Change Food Fest 2016

We were thrilled to attend and sponsor the Change Food Fest once again this year. The theme of this year’s conference was “Growing the Good Food Movement,” and through the various speakers we learned more about companies and organizations big and small expanding good food on a local and global level.

Charles Rodrigez, John O'Mahoney, Amy Hess, Jen Arvay, and Meghan Boledovich posing in the photo area at the Change Food fest.

The first session was specifically devoted to the “Changing Business of Food” and how the ways consumers eat, dine, and shop are changing. Erica Orange from The Future Hunters described the new playing field for many forward thinking companies is no longer “green” but “blue,” meaning we not only preserve instead of deplete the environment but we positively put something back in. For example, Saltwater Brewery in Florida makes their six pack rings out of compostable material that can also serve as bird feed and can dissolve into the ocean. Then we got some interesting consumer behavior insights from Kim Huskey of Google and how they are pushing vegetable-forward “menus of change” in all of their cafeterias, and are analyzing how to make healthy choices appealing and tempting. Furthermore they are sharing their insights with other industry leaders and educational organizations so that these concepts can proliferate through the entire food system.

3 fish underwater with beverage rings.

After a lovely banh mi lunch, we headed into the second session for “Businesses Doing it Right” to take a look at entrepreneurs in the food system focused on safe, healthy, delicious food. Sophia Mendelsohn of JetBlue shared some insights from the airline industry about trying to find a balance between offering customers what they actually want and what they say they want on surveys. It was found people said they wanted healthy options, but often people choose the sodas and higher calorie snacks that they actually crave. Nonetheless JetBlue has struck a balance, offering Blue Chips instead of potato chips, fresh vegetable snacks for purchase, and even composting all their food waste. They also partner with smaller sustainable food startups to bring their products to a larger customer base, like Blue Marble Ice Cream. Most impressively at JFK they have a rooftop garden and outdoor space in their terminal.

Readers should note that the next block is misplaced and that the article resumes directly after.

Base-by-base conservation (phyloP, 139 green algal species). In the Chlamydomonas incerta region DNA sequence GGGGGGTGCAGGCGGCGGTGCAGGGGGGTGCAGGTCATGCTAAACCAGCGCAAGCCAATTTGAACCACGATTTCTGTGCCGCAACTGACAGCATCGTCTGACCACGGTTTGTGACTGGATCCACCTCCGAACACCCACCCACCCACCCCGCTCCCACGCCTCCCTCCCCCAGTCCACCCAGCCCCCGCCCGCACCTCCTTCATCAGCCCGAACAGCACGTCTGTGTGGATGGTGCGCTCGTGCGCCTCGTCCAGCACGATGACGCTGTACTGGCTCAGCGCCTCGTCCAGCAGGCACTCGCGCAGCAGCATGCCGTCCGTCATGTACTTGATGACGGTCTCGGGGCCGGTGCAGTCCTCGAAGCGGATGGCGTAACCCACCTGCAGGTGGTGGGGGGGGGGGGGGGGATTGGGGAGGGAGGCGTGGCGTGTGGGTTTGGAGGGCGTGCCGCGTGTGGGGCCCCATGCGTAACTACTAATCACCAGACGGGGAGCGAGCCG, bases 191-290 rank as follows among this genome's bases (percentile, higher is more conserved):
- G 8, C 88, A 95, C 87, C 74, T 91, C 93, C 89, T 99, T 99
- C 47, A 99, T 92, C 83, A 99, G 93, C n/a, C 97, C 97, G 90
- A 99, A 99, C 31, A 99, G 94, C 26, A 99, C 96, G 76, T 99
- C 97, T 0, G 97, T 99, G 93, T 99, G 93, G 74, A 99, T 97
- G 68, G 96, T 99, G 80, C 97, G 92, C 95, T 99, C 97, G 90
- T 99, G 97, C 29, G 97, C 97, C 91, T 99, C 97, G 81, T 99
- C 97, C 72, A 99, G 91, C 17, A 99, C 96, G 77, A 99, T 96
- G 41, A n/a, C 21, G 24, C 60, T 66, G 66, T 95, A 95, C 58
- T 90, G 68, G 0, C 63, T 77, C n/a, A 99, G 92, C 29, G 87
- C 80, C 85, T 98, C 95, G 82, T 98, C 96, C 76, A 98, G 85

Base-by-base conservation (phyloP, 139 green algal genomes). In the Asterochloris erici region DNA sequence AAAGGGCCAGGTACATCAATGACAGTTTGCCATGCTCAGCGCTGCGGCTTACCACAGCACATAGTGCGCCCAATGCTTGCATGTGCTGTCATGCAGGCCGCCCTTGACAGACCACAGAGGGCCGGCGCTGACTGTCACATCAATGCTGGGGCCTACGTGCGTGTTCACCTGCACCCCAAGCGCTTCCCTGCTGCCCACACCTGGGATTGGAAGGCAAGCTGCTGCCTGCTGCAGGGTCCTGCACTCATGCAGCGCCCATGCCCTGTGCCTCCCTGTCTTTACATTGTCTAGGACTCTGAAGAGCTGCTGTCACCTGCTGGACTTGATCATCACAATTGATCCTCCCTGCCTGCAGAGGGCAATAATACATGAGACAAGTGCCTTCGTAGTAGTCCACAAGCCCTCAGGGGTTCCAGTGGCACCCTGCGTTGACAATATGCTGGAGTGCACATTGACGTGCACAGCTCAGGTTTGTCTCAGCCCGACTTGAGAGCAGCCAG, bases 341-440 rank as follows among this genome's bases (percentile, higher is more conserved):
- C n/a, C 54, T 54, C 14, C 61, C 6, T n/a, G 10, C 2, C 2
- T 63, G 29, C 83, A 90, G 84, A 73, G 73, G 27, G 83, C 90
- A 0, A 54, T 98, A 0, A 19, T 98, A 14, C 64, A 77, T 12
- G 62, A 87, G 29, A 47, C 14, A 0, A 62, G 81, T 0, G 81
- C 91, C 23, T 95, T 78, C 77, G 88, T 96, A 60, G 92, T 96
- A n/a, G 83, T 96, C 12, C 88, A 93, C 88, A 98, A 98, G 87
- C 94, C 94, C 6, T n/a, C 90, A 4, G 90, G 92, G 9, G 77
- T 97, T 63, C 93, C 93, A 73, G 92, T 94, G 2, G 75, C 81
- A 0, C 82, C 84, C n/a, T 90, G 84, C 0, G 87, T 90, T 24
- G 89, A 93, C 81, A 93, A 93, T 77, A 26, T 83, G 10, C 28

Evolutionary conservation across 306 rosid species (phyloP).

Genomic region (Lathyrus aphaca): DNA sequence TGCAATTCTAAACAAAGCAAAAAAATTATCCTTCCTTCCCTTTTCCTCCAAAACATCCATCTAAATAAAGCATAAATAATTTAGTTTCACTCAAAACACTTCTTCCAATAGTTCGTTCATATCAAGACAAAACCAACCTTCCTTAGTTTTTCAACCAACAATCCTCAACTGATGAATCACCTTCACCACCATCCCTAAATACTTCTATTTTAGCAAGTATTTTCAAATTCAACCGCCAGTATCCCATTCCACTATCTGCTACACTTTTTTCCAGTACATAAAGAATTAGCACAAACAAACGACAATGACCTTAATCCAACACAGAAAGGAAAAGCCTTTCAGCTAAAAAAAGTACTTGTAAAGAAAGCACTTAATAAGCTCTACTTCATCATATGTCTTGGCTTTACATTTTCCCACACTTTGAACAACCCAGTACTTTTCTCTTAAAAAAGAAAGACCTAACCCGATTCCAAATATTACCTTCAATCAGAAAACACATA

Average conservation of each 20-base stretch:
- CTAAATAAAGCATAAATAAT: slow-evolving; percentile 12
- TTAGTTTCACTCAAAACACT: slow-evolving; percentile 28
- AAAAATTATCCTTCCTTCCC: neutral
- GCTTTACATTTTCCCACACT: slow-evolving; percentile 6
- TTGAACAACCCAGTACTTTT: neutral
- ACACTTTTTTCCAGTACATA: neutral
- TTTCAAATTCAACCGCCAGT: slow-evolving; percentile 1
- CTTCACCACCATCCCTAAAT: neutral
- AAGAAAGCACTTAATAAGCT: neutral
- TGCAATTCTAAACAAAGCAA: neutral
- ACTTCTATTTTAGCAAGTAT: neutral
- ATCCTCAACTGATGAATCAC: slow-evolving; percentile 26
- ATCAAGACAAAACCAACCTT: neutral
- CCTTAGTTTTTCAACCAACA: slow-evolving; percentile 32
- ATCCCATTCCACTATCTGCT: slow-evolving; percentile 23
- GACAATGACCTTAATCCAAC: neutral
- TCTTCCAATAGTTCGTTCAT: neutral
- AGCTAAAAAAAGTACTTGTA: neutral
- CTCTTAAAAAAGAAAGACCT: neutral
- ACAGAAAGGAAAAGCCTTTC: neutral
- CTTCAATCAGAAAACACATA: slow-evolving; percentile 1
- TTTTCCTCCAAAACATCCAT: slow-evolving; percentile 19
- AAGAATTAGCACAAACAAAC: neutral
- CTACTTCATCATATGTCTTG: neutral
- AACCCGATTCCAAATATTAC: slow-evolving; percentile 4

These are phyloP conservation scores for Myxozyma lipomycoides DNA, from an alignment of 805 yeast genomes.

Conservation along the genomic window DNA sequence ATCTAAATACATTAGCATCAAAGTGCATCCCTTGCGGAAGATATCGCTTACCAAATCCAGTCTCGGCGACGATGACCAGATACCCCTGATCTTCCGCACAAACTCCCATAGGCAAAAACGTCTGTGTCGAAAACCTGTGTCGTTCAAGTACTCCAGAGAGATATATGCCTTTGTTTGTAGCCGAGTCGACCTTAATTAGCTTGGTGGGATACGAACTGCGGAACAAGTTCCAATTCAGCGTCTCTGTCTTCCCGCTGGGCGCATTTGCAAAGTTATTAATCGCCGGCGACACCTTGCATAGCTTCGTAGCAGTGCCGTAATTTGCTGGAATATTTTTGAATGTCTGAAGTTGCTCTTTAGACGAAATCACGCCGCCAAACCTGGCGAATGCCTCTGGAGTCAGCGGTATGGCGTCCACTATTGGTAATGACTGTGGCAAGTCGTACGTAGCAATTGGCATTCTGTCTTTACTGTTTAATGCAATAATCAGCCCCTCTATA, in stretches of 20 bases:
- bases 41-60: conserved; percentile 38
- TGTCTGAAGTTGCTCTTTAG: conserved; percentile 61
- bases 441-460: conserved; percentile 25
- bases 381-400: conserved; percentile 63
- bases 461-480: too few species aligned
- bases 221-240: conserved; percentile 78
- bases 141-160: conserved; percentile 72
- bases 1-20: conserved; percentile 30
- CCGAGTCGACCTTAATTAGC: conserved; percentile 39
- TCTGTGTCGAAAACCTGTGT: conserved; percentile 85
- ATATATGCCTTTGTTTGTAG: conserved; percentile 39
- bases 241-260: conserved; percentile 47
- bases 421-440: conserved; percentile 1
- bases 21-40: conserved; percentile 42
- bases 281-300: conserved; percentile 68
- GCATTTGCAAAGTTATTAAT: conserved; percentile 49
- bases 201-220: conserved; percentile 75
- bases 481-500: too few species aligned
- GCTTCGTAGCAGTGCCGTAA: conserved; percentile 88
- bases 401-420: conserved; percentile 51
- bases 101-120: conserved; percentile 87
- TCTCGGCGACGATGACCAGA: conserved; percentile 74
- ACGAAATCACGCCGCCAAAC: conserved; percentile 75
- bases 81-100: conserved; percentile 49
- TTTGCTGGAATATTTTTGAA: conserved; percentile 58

JetBlue garden at JFK.
Photo: Harriet Baskas for USA Today via Urban Gardens

Another insightful business concept was detailed by Sam Polk of Everytable. After seeing the disparity of healthy food options between wealthy areas of Los Angeles and poorer neighborhoods, he knew he wanted to find a way to serve healthy and flavorful takeaway meals to the disadvantaged at an affordable price. So he decided to come up with a low cost structure model where instead of having a kitchen at each location all the food would be made in a commissary central kitchen. The storefronts are then smaller and have lower rent. Also he came up with a pricing model that evened out the playing field. In those higher income areas of Los Angeles he sells his meals at $8 per bowl and in lower income areas he sells them for half the price, in order to truly compete with the cheap fast food options that abound.

Plated vegetables, beans, rice, and more from Every Table.

We wrapped up the day with some of the most inspirational speakers in the session “Real Change, Right Now.” Through a history of the invention of Hot Chicken in Nashville, Tennessee, Loren Cardeli of A Growing Culture, gave a plea for more investors to work with people of all races and ethnic backgrounds. Tessa Edick described the critical work she is doing with FarmOn! in upstate NY to get young people back into farming and prepared to run profitable businesses. The most heartwarming was Tony Hillery’s story of how he started Harlem Grown as an after school garden program in one plot in Harlem which has now grown to 6 locations. He reminded us that many of these children don’t go to schools with any extracurricular programs and many don’t even have basic classes like art or gym. In many cases, the garden was the one space they had to be creative, to interact with nature, and to learn more about food and health. All in all, we left eager to work with many of these local organizations as part of PRINT’s efforts to support the good food movement in NYC and in the region.

Two girls with a duckling.

Even though the recent election and political state of our country had given the conference a less jubilant mood than years past, many of the speakers asked for us to have hope and keep up the work we are doing, no matter what the political situation may bring and continue to change food and grow the movement.

You can watch all the talks online at